10-16-2008, 11:25 PM
Just got the new Windswept and have already devoured most of it. Sad to have to wait another 3 months. Another beautiful cover photo by Jim S. Some good STP photos as well showing a few forum members (including one small blue one that seems to have just polished off a growler :eek:).
There's an article at the beginning about the three times kept in the OBS including UTC, EST and EDT. I understand the reason for UTC, but if I am reading the rest correctly it sounds like the summit is always on EST and doesn't go to EDT (or "valley time" as it is referred to in the article) with the rest of the east coast. How come?
10-17-2008, 05:59 AM
I actually wrote about this in our comments on Friday, July 20th, 2007, which was referenced in the same Windswept. But, to save you time in looking it up, I wrote:
Time on the summit sometimes feels like a riddle, wrapped in a mystery, inside an enigma. I say this because at any given moment, we recognize two to three different times and two different calendars. If you are thinking that the altitude is getting to us, please, let me explain. So let’s start off with time. For those who have toured, visited, or volunteered at Mount Washington Observatory, you know that during the summer we observe three different times. The first is Eastern Daylight Time (EDT) which we call “valley time” since it is the time most of the eastern seaboard recognizes during the summer. The second is in Eastern Standard Time (EST) which is the time we use to know what observations need to be done during our shifts. The last is Greenwich Mean Time (GMT) which is the time that our observations are coded and transmitted in so they coincide with observations taken at the same time around the world. It is confusing for most but second nature to those of us working and living on the summit.
But what is the need for two calendars? Well, the first is the typical calendar you would find hanging in any office or home across the United States. It starts on January first and concludes on December thirty-first. The second one is our climatoligical calendar year. This calendar runs from July first of this year and will conclude on June thirtieth 2008. So with it being July, that means we just started a new year but this also means we just concluded last years records. Let me put it into an analogy like you would find on an SAT test. This calendar is to our station is what a fiscal calendar is to business, it lets us know how we are doing...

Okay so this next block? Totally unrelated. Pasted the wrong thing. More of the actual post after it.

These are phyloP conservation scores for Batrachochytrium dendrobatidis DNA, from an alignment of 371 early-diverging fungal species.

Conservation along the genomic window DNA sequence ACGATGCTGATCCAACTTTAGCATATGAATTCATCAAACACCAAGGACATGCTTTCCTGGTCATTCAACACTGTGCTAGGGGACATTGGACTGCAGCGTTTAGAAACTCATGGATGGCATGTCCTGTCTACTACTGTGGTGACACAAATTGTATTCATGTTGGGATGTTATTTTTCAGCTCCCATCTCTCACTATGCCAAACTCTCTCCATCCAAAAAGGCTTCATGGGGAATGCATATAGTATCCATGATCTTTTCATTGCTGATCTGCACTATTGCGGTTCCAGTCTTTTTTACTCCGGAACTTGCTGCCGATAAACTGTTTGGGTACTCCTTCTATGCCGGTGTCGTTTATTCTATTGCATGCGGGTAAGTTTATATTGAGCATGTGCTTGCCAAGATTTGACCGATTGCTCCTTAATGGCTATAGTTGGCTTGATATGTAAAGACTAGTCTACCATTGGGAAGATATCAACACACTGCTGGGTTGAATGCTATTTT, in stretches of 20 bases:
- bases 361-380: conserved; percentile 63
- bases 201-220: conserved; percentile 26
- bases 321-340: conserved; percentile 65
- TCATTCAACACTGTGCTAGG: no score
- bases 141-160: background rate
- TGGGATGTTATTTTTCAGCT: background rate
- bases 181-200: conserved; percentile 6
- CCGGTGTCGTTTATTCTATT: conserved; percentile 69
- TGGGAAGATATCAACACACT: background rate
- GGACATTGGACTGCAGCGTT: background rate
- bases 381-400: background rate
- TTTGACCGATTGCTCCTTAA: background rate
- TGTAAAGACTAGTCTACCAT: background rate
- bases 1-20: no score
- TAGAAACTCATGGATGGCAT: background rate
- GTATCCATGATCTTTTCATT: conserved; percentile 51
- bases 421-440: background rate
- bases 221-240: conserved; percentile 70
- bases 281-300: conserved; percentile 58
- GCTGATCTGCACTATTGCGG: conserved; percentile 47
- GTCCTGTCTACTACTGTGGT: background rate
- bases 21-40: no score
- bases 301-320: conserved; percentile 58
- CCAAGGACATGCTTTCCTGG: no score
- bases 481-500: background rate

It goes on but that is the bit about time. We do not do EDT time because our observations are done in EST and since we are a weather observatory, that time is the only one that really matters. So rather than to confuse us as to which observation we are to be doing, we just keep it on one time year round. And, there is a lot of discussion as to why daylight savings is still needed in modern society. There was a use in a time when agriculture needed it but there is less of a need now, I know this first hand having grown up in a cow town. There are a few states that do not "celebrate" the hour change as well. But, plus or minus an hour is no big deal, unless you are being paid for it.
10-17-2008, 10:21 AM
Thanks Ryan - this makes a lot of sense. I now realize that I had read your comments before (as well as an earlier thread on this subject in the forum) but my aging brain apparently leaked this out as it does so many other things these days :(
I have to say that I agree with the sentiment about daylight savings time. The current excuse of extending it to save electricity doesn't seem to make sense (at least in our house). We just trade the lights on earlier in the evening for the lights on earlier in the morning. We've also now crossed the magic threshold where we are walking the dog in the dark in the morning and the kids are waiting for the school bus in the dark as well. Can't wait for the clocks to change again...
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